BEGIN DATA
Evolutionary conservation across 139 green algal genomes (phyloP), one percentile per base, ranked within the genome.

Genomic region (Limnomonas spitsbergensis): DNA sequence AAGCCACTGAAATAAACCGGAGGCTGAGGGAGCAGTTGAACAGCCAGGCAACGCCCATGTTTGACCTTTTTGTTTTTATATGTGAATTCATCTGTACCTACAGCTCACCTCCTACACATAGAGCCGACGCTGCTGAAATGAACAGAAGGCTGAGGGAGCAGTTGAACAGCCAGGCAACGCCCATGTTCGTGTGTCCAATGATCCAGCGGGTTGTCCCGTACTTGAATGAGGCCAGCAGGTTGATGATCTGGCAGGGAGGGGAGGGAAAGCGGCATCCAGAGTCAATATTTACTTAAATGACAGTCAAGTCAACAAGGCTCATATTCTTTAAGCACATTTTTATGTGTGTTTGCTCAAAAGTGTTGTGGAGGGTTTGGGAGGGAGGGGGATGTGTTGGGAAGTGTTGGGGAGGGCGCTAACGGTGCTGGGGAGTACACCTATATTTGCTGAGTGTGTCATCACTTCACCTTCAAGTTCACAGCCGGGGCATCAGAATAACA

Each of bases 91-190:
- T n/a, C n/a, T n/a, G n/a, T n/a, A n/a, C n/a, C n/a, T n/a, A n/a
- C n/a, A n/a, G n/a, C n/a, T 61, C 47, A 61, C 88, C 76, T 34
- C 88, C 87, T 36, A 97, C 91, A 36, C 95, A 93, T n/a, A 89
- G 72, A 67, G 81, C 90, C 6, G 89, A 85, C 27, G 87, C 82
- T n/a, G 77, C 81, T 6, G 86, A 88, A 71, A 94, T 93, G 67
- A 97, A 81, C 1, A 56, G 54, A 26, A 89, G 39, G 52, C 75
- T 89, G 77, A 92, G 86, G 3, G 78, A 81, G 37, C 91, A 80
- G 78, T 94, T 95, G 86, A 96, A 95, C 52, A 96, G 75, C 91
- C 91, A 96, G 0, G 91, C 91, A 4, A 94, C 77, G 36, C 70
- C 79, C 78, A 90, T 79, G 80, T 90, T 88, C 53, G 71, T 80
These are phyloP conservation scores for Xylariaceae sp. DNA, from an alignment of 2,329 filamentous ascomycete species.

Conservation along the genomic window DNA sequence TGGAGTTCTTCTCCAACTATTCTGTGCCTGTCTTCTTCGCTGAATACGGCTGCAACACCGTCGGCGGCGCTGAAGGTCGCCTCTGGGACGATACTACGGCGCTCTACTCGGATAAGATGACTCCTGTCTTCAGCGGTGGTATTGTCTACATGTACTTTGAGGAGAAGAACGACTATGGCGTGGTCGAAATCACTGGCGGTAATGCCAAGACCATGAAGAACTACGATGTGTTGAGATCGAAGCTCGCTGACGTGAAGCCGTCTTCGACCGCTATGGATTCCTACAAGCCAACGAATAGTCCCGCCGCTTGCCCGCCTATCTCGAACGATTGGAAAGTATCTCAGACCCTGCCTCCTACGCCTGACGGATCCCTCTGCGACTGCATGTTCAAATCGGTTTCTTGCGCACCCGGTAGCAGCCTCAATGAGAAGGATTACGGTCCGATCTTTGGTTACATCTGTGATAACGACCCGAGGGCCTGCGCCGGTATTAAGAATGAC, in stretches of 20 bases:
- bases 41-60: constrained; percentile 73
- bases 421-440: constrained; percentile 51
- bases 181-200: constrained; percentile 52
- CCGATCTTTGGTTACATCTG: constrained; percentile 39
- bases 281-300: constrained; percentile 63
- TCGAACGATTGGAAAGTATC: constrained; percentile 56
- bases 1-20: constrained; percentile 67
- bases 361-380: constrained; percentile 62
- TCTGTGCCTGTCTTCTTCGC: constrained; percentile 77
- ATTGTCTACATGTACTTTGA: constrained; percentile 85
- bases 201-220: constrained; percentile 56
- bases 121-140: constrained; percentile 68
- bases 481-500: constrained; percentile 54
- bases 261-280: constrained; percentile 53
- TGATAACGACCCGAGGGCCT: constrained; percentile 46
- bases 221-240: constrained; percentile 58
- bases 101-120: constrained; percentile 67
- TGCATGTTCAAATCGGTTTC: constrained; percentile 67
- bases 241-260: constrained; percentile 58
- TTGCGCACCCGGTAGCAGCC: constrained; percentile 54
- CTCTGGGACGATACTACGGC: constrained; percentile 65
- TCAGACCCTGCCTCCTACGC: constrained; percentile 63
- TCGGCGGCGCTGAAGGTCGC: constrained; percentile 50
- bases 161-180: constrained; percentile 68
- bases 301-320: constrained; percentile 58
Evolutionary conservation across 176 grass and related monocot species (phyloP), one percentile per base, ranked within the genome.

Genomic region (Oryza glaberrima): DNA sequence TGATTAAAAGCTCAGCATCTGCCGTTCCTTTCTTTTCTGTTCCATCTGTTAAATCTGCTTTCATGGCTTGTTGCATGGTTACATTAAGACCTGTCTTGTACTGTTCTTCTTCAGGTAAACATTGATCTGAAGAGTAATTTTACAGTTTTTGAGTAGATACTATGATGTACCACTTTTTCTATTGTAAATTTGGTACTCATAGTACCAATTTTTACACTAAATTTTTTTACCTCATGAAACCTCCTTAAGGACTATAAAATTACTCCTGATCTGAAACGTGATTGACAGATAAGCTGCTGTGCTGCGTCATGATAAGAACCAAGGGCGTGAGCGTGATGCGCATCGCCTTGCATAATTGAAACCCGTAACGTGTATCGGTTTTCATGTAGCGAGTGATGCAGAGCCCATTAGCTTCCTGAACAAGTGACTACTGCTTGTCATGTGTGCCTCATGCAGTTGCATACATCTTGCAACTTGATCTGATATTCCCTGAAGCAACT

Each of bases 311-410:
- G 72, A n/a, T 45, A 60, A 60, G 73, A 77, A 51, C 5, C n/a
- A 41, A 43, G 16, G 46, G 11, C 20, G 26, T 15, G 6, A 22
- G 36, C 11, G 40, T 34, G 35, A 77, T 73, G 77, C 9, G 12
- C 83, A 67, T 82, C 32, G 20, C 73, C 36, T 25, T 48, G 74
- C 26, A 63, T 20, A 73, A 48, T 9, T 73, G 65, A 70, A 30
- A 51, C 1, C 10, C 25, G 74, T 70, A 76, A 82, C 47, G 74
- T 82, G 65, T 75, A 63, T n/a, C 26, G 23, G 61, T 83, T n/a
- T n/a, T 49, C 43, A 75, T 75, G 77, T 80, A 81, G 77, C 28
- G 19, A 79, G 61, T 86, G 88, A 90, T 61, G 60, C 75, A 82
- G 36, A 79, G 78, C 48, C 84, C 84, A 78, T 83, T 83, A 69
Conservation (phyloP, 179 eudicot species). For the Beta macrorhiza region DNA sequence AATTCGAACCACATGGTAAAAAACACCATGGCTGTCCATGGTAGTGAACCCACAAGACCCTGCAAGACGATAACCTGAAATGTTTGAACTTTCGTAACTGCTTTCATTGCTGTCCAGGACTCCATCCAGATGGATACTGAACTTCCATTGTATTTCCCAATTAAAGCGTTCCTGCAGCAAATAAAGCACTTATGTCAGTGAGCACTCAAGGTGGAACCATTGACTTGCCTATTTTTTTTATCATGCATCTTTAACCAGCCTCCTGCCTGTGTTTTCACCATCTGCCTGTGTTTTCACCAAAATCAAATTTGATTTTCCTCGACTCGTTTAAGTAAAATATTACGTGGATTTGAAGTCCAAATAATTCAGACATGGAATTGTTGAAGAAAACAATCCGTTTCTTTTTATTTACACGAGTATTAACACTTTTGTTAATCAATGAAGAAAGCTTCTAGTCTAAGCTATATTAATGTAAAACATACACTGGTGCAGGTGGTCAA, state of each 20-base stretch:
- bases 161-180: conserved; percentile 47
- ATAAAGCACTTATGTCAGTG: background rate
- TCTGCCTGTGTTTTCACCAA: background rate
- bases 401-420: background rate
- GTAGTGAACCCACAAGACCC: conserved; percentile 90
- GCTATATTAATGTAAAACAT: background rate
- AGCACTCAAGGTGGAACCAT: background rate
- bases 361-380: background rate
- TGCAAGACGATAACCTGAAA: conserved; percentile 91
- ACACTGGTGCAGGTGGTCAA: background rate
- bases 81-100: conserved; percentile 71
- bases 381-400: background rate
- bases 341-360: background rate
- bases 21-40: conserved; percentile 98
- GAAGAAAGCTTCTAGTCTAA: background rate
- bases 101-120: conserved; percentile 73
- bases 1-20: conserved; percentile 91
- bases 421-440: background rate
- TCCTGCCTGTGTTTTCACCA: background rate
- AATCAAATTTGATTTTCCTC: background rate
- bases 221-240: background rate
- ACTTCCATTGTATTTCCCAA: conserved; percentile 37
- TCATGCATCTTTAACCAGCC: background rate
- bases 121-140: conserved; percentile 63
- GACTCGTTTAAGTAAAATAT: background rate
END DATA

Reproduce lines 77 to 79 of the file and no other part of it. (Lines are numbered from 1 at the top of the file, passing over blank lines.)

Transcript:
- TCATGCATCTTTAACCAGCC: background rate
- bases 121-140: conserved; percentile 63
- GACTCGTTTAAGTAAAATAT: background rate